President-elect Trump starts cabinet picks
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On Election Day, Donald J. Trump walked away as our president-elect in the race to 270 electoral votes, contrary to nearly every pollster’s predictions.
The shock and uncertainty at the prospect of a Trump presidency has yet to dissipate for some, such as the many still participating in speak-outs and events around Burlington.
On UVM’s campus, professors and students alike are still processing the news of their new president.
“I was not only surprised, I was devastated. A national government led entirely by him and today’s national conservatives will mean destruction for the planet,” said Felicia Kornbluh, professor of history and gender, sexuality and women’s studies.
Pablo Bose, professor of urban and cultural geography and political economy, said that even many of Trump’s advisers were shocked by his win.
“[Now] it all depends on who he appoints as the heads of different agencies.”
In the three weeks since the election, Trump has already offered cabinet positions effective Jan. 20.
Myron Ebell, one of the likely choices for Environmental Protection Agency administrator, has come under flack by environmental protection groups for being a known climate change denier, according to Politico.
“[Ebell] has been referred to as the leading climate-denier-in-chief,” Bose said. “He feels that [climate change] has been extremely exaggerated.”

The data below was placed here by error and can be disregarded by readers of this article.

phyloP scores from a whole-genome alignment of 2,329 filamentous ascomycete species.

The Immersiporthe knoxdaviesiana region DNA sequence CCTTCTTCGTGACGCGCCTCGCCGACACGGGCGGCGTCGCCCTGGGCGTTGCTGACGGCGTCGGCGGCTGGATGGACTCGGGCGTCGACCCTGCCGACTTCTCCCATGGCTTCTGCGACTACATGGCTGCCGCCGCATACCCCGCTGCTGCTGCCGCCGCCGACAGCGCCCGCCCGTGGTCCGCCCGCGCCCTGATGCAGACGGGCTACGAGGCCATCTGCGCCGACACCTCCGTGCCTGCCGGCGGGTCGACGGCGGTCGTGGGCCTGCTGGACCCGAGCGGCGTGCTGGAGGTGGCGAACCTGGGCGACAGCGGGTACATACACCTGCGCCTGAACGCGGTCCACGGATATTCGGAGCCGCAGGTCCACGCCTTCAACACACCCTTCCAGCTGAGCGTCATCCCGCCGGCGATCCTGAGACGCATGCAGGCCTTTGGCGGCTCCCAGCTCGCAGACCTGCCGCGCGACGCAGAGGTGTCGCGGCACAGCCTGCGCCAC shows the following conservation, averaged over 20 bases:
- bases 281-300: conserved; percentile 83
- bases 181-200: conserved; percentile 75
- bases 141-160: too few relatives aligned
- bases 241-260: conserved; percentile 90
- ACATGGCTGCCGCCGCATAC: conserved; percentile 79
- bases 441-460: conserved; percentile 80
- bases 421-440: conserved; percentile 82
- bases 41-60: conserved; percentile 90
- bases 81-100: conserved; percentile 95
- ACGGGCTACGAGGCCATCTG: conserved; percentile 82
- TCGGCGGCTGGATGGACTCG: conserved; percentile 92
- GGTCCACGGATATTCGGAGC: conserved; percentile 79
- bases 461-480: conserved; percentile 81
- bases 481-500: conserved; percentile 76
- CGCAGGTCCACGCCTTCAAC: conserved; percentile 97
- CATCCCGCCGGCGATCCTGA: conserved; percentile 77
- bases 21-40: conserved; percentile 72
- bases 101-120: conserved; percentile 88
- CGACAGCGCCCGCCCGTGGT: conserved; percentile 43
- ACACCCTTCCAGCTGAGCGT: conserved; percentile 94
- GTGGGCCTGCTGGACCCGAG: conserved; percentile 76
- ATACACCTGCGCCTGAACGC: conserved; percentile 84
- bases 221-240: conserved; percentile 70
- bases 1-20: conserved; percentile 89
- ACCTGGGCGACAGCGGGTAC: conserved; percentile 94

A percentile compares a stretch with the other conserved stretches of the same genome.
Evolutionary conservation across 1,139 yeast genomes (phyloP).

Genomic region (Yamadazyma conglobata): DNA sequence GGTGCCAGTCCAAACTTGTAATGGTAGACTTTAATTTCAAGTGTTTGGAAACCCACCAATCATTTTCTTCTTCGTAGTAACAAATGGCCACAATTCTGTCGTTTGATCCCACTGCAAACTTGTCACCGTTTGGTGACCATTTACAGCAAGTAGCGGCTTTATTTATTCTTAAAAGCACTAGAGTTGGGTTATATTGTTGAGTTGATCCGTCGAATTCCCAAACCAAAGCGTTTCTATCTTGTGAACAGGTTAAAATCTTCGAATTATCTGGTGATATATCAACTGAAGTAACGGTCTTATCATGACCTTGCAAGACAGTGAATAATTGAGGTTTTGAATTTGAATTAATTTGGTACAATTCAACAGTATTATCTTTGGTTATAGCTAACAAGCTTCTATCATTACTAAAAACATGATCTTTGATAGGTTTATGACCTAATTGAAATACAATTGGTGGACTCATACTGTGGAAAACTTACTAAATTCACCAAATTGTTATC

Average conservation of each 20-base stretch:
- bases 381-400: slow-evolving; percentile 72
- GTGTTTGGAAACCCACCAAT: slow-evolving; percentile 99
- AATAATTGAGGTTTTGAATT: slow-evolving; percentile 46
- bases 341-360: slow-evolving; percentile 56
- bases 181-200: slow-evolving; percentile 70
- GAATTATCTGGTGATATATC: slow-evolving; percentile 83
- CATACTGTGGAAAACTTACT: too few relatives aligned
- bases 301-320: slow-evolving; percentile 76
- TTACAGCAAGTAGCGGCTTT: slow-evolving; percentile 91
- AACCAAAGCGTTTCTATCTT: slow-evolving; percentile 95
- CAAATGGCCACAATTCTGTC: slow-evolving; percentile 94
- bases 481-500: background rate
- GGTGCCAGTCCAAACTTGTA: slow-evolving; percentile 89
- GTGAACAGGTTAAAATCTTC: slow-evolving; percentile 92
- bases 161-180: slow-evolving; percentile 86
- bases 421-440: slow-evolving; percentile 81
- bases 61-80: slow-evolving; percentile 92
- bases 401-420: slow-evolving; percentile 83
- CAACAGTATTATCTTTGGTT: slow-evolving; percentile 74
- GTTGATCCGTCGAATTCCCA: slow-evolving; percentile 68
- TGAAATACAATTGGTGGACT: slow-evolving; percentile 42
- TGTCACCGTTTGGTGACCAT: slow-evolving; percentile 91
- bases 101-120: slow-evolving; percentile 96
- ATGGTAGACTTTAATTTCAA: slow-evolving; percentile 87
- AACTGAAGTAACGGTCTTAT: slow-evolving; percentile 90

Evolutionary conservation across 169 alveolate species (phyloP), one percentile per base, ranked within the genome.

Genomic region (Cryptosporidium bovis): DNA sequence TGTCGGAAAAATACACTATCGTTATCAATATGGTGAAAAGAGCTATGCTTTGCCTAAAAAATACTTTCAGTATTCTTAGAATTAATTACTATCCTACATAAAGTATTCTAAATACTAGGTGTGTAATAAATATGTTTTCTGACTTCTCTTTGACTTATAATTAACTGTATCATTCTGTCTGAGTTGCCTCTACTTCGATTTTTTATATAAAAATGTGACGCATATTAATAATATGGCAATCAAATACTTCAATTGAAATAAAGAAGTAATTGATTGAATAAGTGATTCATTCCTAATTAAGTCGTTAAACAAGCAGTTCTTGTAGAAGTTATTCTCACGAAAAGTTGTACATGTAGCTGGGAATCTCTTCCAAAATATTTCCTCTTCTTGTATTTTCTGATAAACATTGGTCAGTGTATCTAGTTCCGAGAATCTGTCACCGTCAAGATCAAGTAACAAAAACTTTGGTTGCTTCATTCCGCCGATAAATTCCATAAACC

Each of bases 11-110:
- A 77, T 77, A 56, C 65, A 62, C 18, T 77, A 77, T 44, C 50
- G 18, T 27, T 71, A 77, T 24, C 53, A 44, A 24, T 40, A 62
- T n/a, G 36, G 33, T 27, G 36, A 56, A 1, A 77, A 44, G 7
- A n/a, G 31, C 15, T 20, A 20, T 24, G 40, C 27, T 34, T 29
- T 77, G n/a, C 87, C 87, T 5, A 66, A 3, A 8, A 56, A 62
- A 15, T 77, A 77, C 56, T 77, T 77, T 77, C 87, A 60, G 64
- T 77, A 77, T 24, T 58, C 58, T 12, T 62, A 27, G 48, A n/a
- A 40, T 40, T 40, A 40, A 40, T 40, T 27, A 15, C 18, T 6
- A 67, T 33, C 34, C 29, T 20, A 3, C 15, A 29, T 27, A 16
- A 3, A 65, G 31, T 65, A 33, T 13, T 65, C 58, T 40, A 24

Former New York City Mayor Rudy Giuliani and former Massachusetts Governor Mitt Romney are both current candidates for secretary of state, while Alabama Senator Jeff Sessions is being considered for secretary of defense, according to Politico.
Another one of Trump’s potential cabinet selections is Stephen Bannon, executive chair of the Breitbart News Network, which has been referred to as a “white ethno-nationalist propaganda mill,” by a Nov 15 New York Times column.
The New York Times Editorial Board, who endorsed Secretary Hillary Clinton, wrote in a Nov. 15 op-ed that Bannon opposes “immigration, feminism, multiculturalism, Jews, Muslims, and other vulnerable groups.”
“[Trump] is a racist, a nativist, a bully, a casual anti-Semite and walking advertisement for GSWS program ideas like compulsory heterosexuality and compulsory able-bodiedness,” Kornbluh said. “He is also intellectually lazy, making a mockery of the values of free and rigorous inquiry we hold dear in the University.”
Some compare Donald Trump and his campaign strategies to former German Chancellor Adolf Hitler circa 1933, but Bose said that it is important to remember this is not the case.
“We have to remember he is constrained by American democratic institutions,” he said. “Perhaps Trump will run just his Twitter, and someone else will be in charge of the country.”